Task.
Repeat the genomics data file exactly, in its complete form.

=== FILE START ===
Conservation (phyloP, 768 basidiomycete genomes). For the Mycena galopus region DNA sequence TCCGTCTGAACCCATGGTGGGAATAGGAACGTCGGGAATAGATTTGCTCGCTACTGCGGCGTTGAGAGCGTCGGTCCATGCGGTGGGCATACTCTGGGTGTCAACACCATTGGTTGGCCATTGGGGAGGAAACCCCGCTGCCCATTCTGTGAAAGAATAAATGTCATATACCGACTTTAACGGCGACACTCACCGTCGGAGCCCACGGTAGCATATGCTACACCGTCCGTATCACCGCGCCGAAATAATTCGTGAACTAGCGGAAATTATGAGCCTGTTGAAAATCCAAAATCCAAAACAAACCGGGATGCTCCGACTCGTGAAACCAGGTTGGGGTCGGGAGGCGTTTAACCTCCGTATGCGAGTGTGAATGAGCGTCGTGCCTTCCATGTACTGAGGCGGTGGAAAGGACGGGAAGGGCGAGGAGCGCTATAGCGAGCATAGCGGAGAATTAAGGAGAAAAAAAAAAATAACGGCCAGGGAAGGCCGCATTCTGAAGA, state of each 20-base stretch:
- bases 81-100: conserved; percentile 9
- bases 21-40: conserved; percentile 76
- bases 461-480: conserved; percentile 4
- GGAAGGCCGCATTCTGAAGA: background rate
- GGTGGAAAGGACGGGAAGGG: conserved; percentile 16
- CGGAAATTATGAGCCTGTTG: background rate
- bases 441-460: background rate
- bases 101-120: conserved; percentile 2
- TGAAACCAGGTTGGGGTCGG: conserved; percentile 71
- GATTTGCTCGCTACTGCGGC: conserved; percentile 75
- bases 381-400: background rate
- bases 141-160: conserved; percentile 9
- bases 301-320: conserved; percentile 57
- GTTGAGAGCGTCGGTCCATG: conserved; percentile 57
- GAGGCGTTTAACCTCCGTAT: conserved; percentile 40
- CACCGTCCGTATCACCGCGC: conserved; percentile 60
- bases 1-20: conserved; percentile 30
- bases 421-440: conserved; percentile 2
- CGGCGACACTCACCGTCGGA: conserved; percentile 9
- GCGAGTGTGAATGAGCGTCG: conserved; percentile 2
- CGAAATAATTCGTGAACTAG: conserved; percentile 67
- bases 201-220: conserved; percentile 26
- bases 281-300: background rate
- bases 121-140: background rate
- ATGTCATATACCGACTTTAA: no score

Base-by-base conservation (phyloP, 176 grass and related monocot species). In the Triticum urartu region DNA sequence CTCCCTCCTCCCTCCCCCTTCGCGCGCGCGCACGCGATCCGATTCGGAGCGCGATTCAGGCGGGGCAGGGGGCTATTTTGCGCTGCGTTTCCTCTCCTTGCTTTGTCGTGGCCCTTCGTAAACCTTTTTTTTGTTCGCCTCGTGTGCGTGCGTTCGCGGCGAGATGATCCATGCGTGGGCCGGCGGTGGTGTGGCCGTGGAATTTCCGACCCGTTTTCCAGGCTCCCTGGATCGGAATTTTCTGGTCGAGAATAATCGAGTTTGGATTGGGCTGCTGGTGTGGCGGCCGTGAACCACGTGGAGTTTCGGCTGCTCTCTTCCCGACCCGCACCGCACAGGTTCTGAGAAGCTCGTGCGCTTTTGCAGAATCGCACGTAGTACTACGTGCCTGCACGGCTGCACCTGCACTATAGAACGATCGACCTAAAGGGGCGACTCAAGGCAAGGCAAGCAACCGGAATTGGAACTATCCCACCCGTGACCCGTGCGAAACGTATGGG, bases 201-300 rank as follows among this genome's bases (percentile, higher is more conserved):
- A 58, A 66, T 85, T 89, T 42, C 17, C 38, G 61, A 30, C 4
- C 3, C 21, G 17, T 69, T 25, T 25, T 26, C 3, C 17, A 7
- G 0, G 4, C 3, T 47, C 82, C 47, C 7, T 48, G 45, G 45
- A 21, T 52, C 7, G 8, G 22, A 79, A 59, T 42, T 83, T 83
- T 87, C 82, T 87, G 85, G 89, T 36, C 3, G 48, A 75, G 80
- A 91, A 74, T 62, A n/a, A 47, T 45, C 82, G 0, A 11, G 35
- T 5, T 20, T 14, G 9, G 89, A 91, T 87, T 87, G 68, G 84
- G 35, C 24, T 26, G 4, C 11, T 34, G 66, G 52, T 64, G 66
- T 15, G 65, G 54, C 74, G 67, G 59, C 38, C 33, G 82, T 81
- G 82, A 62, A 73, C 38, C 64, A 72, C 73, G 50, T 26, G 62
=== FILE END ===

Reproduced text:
Conservation (phyloP, 768 basidiomycete genomes). For the Mycena galopus region DNA sequence TCCGTCTGAACCCATGGTGGGAATAGGAACGTCGGGAATAGATTTGCTCGCTACTGCGGCGTTGAGAGCGTCGGTCCATGCGGTGGGCATACTCTGGGTGTCAACACCATTGGTTGGCCATTGGGGAGGAAACCCCGCTGCCCATTCTGTGAAAGAATAAATGTCATATACCGACTTTAACGGCGACACTCACCGTCGGAGCCCACGGTAGCATATGCTACACCGTCCGTATCACCGCGCCGAAATAATTCGTGAACTAGCGGAAATTATGAGCCTGTTGAAAATCCAAAATCCAAAACAAACCGGGATGCTCCGACTCGTGAAACCAGGTTGGGGTCGGGAGGCGTTTAACCTCCGTATGCGAGTGTGAATGAGCGTCGTGCCTTCCATGTACTGAGGCGGTGGAAAGGACGGGAAGGGCGAGGAGCGCTATAGCGAGCATAGCGGAGAATTAAGGAGAAAAAAAAAAATAACGGCCAGGGAAGGCCGCATTCTGAAGA, state of each 20-base stretch:
- bases 81-100: conserved; percentile 9
- bases 21-40: conserved; percentile 76
- bases 461-480: conserved; percentile 4
- GGAAGGCCGCATTCTGAAGA: background rate
- GGTGGAAAGGACGGGAAGGG: conserved; percentile 16
- CGGAAATTATGAGCCTGTTG: background rate
- bases 441-460: background rate
- bases 101-120: conserved; percentile 2
- TGAAACCAGGTTGGGGTCGG: conserved; percentile 71
- GATTTGCTCGCTACTGCGGC: conserved; percentile 75
- bases 381-400: background rate
- bases 141-160: conserved; percentile 9
- bases 301-320: conserved; percentile 57
- GTTGAGAGCGTCGGTCCATG: conserved; percentile 57
- GAGGCGTTTAACCTCCGTAT: conserved; percentile 40
- CACCGTCCGTATCACCGCGC: conserved; percentile 60
- bases 1-20: conserved; percentile 30
- bases 421-440: conserved; percentile 2
- CGGCGACACTCACCGTCGGA: conserved; percentile 9
- GCGAGTGTGAATGAGCGTCG: conserved; percentile 2
- CGAAATAATTCGTGAACTAG: conserved; percentile 67
- bases 201-220: conserved; percentile 26
- bases 281-300: background rate
- bases 121-140: background rate
- ATGTCATATACCGACTTTAA: no score

Base-by-base conservation (phyloP, 176 grass and related monocot species). In the Triticum urartu region DNA sequence CTCCCTCCTCCCTCCCCCTTCGCGCGCGCGCACGCGATCCGATTCGGAGCGCGATTCAGGCGGGGCAGGGGGCTATTTTGCGCTGCGTTTCCTCTCCTTGCTTTGTCGTGGCCCTTCGTAAACCTTTTTTTTGTTCGCCTCGTGTGCGTGCGTTCGCGGCGAGATGATCCATGCGTGGGCCGGCGGTGGTGTGGCCGTGGAATTTCCGACCCGTTTTCCAGGCTCCCTGGATCGGAATTTTCTGGTCGAGAATAATCGAGTTTGGATTGGGCTGCTGGTGTGGCGGCCGTGAACCACGTGGAGTTTCGGCTGCTCTCTTCCCGACCCGCACCGCACAGGTTCTGAGAAGCTCGTGCGCTTTTGCAGAATCGCACGTAGTACTACGTGCCTGCACGGCTGCACCTGCACTATAGAACGATCGACCTAAAGGGGCGACTCAAGGCAAGGCAAGCAACCGGAATTGGAACTATCCCACCCGTGACCCGTGCGAAACGTATGGG, bases 201-300 rank as follows among this genome's bases (percentile, higher is more conserved):
- A 58, A 66, T 85, T 89, T 42, C 17, C 38, G 61, A 30, C 4
- C 3, C 21, G 17, T 69, T 25, T 25, T 26, C 3, C 17, A 7
- G 0, G 4, C 3, T 47, C 82, C 47, C 7, T 48, G 45, G 45
- A 21, T 52, C 7, G 8, G 22, A 79, A 59, T 42, T 83, T 83
- T 87, C 82, T 87, G 85, G 89, T 36, C 3, G 48, A 75, G 80
- A 91, A 74, T 62, A n/a, A 47, T 45, C 82, G 0, A 11, G 35
- T 5, T 20, T 14, G 9, G 89, A 91, T 87, T 87, G 68, G 84
- G 35, C 24, T 26, G 4, C 11, T 34, G 66, G 52, T 64, G 66
- T 15, G 65, G 54, C 74, G 67, G 59, C 38, C 33, G 82, T 81
- G 82, A 62, A 73, C 38, C 64, A 72, C 73, G 50, T 26, G 62